Hubble detects helium in exoplanet atmosphere


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Using the Hubble Space Telescope astronomers have for the first time detected helium in the atmosphere of an exoplanet.

The team made the detection by analysing the infrared spectrum of the atmosphere of WASP-107b [1]. Previous detections of extended exoplanet atmospheres have been made by studying the spectrum at ultraviolet and optical wavelengths; this detection therefore demonstrates that exoplanet atmospheres can also be studied at longer wavelengths.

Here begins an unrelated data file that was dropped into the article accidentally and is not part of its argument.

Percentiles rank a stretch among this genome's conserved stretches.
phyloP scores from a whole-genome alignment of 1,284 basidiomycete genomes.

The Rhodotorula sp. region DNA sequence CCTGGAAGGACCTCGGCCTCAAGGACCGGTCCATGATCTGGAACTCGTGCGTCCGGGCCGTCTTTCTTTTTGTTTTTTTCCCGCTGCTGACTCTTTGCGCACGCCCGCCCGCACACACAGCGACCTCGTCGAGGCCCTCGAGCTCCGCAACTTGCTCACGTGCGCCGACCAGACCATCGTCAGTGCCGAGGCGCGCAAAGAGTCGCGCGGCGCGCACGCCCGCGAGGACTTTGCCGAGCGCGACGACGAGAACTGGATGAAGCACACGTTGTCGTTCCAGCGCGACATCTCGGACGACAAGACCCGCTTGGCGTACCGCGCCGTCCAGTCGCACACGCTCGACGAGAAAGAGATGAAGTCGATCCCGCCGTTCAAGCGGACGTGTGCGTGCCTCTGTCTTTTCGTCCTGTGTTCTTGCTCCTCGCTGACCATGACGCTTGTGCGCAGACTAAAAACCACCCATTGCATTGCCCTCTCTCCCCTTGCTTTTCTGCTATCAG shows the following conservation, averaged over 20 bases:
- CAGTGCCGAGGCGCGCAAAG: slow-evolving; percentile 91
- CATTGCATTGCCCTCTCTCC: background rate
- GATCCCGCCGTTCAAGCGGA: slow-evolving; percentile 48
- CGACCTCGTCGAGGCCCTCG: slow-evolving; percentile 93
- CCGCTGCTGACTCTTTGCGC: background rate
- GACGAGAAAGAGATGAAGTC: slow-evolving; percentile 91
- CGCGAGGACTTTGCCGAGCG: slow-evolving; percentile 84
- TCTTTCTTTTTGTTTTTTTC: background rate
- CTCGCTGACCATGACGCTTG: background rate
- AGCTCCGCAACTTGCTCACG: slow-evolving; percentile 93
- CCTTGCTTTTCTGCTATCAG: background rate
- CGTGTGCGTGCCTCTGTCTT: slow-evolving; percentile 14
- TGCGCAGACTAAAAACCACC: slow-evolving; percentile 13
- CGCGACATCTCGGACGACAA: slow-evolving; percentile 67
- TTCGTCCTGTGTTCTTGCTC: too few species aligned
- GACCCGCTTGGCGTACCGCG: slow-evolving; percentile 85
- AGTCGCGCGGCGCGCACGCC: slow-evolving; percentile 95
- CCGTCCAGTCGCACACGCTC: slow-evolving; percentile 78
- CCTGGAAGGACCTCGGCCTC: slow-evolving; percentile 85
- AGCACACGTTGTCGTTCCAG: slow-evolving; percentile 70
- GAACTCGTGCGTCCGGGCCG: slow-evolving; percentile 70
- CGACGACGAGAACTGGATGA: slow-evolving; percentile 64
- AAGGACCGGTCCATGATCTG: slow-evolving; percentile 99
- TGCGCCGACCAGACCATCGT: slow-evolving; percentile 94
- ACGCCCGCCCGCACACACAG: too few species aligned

…WASP-107b is one of the lowest density planets known: While the planet is about the same size as Jupiter, it has only 12% of Jupiter’s mass. The exoplanet is about 200 light-years from Earth and takes less than six days to orbit its host star.

The amount of helium detected in the atmosphere of WASP-107b is so large that its upper atmosphere must extend tens of thousands of kilometres out into space. This also makes it the first time that an extended atmosphere has been discovered at infrared wavelengths. Since its atmosphere is so extended, the planet is losing a significant amount of its atmospheric gases into space — between ~0.1-4% of its atmosphere’s total mass every billion years

The important aspect of this detection is the use of infrared, which gives astronomers another tool to study exoplanets.

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